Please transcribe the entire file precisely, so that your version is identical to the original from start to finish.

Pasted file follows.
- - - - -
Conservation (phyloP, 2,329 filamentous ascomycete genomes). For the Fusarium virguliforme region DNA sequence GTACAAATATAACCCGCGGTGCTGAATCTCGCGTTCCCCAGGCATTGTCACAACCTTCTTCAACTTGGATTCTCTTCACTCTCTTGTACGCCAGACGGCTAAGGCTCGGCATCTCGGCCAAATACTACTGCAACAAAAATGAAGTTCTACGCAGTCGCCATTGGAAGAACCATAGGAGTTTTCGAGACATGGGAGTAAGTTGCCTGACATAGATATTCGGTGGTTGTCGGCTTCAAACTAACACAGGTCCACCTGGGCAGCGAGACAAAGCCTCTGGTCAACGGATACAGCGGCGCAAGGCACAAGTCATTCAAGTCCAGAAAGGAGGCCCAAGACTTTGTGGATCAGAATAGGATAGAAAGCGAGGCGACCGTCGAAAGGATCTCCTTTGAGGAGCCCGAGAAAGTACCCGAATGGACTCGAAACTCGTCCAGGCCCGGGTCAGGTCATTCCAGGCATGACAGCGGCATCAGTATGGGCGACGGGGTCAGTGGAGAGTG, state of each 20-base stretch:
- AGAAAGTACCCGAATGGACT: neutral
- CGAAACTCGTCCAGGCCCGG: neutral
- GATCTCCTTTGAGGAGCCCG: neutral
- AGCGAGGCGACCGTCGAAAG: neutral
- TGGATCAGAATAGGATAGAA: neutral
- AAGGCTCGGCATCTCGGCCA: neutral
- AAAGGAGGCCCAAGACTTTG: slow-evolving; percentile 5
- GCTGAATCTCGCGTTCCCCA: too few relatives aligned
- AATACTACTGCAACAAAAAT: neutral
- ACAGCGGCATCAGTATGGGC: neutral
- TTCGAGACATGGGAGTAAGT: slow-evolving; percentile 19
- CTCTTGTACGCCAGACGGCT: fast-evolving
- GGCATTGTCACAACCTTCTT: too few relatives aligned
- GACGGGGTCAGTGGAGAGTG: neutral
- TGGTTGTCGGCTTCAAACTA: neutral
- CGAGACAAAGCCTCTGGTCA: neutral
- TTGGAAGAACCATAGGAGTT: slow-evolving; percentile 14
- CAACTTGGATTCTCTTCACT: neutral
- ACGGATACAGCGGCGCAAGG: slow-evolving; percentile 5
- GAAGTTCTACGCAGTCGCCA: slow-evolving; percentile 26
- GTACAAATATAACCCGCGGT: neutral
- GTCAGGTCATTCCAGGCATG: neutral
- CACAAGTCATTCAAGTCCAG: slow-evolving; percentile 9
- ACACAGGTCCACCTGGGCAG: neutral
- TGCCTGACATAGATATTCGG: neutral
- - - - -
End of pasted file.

Conservation (phyloP, 2,329 filamentous ascomycete genomes). For the Fusarium virguliforme region DNA sequence GTACAAATATAACCCGCGGTGCTGAATCTCGCGTTCCCCAGGCATTGTCACAACCTTCTTCAACTTGGATTCTCTTCACTCTCTTGTACGCCAGACGGCTAAGGCTCGGCATCTCGGCCAAATACTACTGCAACAAAAATGAAGTTCTACGCAGTCGCCATTGGAAGAACCATAGGAGTTTTCGAGACATGGGAGTAAGTTGCCTGACATAGATATTCGGTGGTTGTCGGCTTCAAACTAACACAGGTCCACCTGGGCAGCGAGACAAAGCCTCTGGTCAACGGATACAGCGGCGCAAGGCACAAGTCATTCAAGTCCAGAAAGGAGGCCCAAGACTTTGTGGATCAGAATAGGATAGAAAGCGAGGCGACCGTCGAAAGGATCTCCTTTGAGGAGCCCGAGAAAGTACCCGAATGGACTCGAAACTCGTCCAGGCCCGGGTCAGGTCATTCCAGGCATGACAGCGGCATCAGTATGGGCGACGGGGTCAGTGGAGAGTG, state of each 20-base stretch:
- AGAAAGTACCCGAATGGACT: neutral
- CGAAACTCGTCCAGGCCCGG: neutral
- GATCTCCTTTGAGGAGCCCG: neutral
- AGCGAGGCGACCGTCGAAAG: neutral
- TGGATCAGAATAGGATAGAA: neutral
- AAGGCTCGGCATCTCGGCCA: neutral
- AAAGGAGGCCCAAGACTTTG: slow-evolving; percentile 5
- GCTGAATCTCGCGTTCCCCA: too few relatives aligned
- AATACTACTGCAACAAAAAT: neutral
- ACAGCGGCATCAGTATGGGC: neutral
- TTCGAGACATGGGAGTAAGT: slow-evolving; percentile 19
- CTCTTGTACGCCAGACGGCT: fast-evolving
- GGCATTGTCACAACCTTCTT: too few relatives aligned
- GACGGGGTCAGTGGAGAGTG: neutral
- TGGTTGTCGGCTTCAAACTA: neutral
- CGAGACAAAGCCTCTGGTCA: neutral
- TTGGAAGAACCATAGGAGTT: slow-evolving; percentile 14
- CAACTTGGATTCTCTTCACT: neutral
- ACGGATACAGCGGCGCAAGG: slow-evolving; percentile 5
- GAAGTTCTACGCAGTCGCCA: slow-evolving; percentile 26
- GTACAAATATAACCCGCGGT: neutral
- GTCAGGTCATTCCAGGCATG: neutral
- CACAAGTCATTCAAGTCCAG: slow-evolving; percentile 9
- ACACAGGTCCACCTGGGCAG: neutral
- TGCCTGACATAGATATTCGG: neutral